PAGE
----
there are specific risks associated with oral and maxillofacial surgery, particularly when it involves reconstructive surgery or treating facial injuries including
- Intended changes in appearance,
- Alterations in the alignment of the jaw and bite,
- Modifications to the airflow in the nose and sinuses,
- Damage to facial nerves resulting in numbness, loss of control of facial muscles, or chronic nerve pain,
- Dry socket also referred to as alveolar osteitis, which occurs when a blood clot fails to form or is lost before a tooth extraction wound has the chance to heal,
- Condensing osteitis, which is inflammation of the jaw bone that causes discomfort when moving,
- Tissue death, known as tissue necrosis, which can happen when the blood flow to tissues is severely restricted after surgery. (5)
Post-Procedure and Follow-up
Efforts should be undertaken to cease smoking for a minimum of two weeks before and after surgical procedures. The smoke from cigarettes instigates the significant constriction of blood vessels, thereby reducing the supply of oxygen and blood that reaches the surgical wound. This hinders the healing process and heightens the possibility of treatment failures, such as the inadequacy of bone bonding or loss of a skin graft.
Following surgery, patients are transferred to a recovery room or the post-anesthesia care unit (PACU), where they are closely monitored until full recovery from the effects of anesthesia. This typically lasts between 10 to 15 minutes for local anesthesia and around 45 minutes for general anesthesia.
After the vital signs stabilize and patients can walk steadily, they are usually released into the care of a family member or friend. However, some procedures may require hospitalization for one or more days. Alongside wound care instructions, patients may be provided with pain relief medication and oral antibiotics to prevent post-operative infections. (6)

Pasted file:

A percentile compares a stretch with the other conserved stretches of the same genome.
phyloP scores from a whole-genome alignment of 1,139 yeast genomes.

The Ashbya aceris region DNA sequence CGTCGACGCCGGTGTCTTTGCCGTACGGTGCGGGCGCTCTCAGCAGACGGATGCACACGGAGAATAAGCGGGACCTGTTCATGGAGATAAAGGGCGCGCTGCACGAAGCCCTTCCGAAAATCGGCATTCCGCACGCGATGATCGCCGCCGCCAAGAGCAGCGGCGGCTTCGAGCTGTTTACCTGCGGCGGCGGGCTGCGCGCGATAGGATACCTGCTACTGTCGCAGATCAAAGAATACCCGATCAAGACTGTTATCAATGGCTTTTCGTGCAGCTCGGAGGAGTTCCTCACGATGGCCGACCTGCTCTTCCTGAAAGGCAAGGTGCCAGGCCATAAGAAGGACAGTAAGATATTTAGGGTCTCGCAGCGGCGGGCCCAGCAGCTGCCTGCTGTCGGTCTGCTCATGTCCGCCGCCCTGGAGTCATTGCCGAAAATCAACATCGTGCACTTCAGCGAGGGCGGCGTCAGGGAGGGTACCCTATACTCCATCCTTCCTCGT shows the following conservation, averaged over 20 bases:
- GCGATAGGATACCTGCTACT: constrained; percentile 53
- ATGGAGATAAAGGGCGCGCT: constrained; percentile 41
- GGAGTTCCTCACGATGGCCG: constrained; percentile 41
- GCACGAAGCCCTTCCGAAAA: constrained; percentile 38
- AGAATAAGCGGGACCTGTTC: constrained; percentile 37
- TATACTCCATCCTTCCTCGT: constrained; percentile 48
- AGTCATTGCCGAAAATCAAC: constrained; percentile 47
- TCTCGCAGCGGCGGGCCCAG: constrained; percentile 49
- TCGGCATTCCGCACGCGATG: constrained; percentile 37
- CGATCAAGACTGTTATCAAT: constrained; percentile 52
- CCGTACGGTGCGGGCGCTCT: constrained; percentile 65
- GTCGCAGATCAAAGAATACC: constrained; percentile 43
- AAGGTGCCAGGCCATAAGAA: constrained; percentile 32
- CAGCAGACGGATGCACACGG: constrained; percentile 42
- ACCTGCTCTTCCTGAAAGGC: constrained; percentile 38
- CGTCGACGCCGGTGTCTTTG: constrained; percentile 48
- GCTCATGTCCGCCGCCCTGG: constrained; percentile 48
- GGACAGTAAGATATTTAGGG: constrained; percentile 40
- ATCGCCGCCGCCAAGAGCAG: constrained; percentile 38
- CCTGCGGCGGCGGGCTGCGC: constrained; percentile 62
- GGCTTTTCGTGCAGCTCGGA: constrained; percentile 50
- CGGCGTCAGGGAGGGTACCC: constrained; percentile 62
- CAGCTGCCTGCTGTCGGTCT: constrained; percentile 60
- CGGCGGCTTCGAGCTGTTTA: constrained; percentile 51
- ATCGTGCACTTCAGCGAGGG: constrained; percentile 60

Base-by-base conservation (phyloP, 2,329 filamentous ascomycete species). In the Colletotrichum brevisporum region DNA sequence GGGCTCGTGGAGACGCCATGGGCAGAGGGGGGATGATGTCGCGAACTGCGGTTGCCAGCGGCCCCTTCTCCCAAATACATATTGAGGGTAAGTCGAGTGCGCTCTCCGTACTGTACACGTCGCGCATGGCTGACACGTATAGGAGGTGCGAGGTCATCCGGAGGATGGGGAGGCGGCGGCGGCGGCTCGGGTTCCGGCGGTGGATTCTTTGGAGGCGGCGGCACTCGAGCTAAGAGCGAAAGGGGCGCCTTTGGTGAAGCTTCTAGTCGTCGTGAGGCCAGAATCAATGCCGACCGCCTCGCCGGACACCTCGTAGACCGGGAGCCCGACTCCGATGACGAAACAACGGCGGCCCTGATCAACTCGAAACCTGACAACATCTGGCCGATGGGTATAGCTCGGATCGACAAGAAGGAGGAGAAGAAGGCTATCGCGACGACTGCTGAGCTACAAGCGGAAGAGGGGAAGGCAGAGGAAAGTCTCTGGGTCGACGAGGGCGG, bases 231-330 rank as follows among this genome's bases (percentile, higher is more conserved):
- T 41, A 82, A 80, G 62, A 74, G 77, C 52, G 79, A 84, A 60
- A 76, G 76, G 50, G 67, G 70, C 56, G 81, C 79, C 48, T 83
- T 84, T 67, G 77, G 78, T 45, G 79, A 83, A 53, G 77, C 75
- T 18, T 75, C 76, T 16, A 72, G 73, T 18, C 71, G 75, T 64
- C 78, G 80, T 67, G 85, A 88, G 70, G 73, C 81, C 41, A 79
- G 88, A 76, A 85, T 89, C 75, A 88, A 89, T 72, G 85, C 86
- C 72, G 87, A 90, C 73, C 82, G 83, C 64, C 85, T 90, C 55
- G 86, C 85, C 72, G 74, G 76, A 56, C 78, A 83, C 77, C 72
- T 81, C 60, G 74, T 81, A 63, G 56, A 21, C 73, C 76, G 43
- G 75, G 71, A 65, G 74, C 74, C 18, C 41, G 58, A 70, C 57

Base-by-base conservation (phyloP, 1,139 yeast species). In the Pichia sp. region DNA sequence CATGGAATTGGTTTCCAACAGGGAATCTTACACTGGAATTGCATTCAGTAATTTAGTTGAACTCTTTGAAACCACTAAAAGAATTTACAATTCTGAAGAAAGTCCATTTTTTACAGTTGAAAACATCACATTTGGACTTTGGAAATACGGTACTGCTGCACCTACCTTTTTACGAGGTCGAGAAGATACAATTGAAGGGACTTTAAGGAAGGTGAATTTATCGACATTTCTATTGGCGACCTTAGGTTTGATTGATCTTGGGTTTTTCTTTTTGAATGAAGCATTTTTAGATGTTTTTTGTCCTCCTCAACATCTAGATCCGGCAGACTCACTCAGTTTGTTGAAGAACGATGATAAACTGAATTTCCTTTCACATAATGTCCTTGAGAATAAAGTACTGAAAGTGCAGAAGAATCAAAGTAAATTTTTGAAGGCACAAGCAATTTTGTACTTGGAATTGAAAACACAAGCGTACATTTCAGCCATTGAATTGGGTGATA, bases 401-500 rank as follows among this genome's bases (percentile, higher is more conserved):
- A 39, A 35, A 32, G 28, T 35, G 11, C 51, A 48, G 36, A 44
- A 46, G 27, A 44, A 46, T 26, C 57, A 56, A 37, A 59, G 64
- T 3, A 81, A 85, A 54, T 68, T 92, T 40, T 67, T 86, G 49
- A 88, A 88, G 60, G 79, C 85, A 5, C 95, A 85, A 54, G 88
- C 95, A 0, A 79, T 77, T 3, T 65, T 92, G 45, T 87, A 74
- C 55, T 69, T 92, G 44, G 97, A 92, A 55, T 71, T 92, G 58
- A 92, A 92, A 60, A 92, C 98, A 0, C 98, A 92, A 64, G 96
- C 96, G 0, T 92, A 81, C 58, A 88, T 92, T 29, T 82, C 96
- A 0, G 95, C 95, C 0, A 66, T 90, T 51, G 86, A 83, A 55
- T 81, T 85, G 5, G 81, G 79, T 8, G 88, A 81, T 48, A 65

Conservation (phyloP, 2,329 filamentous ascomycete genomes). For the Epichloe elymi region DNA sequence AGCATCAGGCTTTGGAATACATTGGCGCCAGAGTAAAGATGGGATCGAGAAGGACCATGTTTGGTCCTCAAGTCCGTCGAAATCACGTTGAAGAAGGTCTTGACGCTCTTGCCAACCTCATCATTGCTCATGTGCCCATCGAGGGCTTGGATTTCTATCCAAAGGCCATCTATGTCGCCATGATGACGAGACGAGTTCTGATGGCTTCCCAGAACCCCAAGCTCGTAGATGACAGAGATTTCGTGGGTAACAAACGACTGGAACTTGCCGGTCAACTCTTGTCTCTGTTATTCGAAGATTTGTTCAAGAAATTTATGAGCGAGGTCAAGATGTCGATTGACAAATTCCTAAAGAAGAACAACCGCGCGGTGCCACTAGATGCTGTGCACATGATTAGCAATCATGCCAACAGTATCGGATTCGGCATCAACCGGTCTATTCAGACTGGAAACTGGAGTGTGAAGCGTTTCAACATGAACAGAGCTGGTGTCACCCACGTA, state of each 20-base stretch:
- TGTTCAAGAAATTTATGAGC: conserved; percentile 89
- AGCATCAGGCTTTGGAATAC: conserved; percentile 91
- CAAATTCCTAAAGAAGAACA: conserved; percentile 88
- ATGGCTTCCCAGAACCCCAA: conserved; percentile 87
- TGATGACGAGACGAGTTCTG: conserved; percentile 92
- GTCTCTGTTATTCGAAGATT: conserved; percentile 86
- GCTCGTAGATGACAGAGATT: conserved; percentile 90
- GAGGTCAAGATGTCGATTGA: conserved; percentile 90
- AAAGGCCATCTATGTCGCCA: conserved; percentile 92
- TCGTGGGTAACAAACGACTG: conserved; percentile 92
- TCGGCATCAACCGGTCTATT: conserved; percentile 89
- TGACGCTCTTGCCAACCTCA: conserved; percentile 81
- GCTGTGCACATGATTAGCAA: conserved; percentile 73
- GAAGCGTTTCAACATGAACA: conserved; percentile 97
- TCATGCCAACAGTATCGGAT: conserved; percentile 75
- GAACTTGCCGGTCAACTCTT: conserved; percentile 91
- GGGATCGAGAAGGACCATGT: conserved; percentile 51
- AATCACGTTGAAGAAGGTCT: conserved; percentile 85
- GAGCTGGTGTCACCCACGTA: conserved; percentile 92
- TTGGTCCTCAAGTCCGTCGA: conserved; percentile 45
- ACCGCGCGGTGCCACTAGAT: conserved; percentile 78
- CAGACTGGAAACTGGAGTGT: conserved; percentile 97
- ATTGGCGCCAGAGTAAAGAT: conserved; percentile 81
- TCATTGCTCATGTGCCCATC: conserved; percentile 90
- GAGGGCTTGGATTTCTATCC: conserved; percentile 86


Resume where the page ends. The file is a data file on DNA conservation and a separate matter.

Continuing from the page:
The duration of recovery following oral and maxillofacial surgeries may vary depending on the specific procedure. For instance, recuperation from a wisdom tooth extraction may only require a few days, while orthognathic surgery may take several months for complete recovery.
Various factors can influence the length of the recovery period, such as the patient's overall health condition before surgery, the quality of wound care, and the presence of smoking habits. (7)
It is advisable to adhere to the recommended dietary plan, which may include a soft or liquid diet, and to seek the guidance of a dietitian if necessary to ensure proper nutritional intake. Typically, surgeons recommend eating smaller meals and snacks rather than full meals during the initial week to avoid irritating the surgical site. (8)
Certain oral and maxillofacial surgical procedures may necessitate prolonged rehabilitation to restore nerve sensitivity or facial muscle function. Likewise, some scars may require months of persistent care to minimize their visibility or to prevent the formation of thick, raised patches (known as hypertrophic scarring).
It is essential to collaborate closely with the healthcare provider to achieve complete recovery. Attend all scheduled appointments and maintain realistic expectations regarding the recovery process. It is not advisable to rush this phase. (9)
1- Boams The Face of Surgery. What is Oral & Maxillofacial Surgery (https://www.baoms.org.uk/patients/what_is_oral_maxillofacial_surgery.aspx)
2- Royal College of Surgeons of England. Oral & Maxillofacial surgery. (https://www.rcseng.ac.uk/news-and-events/media-centre/media-background-briefings-and-statistics/oral-and-maxillofacial-surgery/)
3- American Association of Oral and Maxillofacial Surgeons. Oral and Maxillofacial Surgeons. The expertise in face, month and jaw surgery. (https://myoms.org/ )
4-The NHS Constitution. Oral and maxillofacial surgery. (https://www.healthcareers.nhs.uk/explore-roles/doctors/roles-doctors/surgery/oral-and-maxillofacial-surgery)
5,6,7,9- Verywell Health. Oral and Maxillofacial Surgery: Everything You Need to Know. (https://www.verywellhealth.com/what-is-oral-surgery-1059375#citation-12)
8-Mouth Healthy. What (and How) to Eat When You're Having Dental Issues. (https://www.mouthhealthy.org/en/nutrition/nutrition-concerns)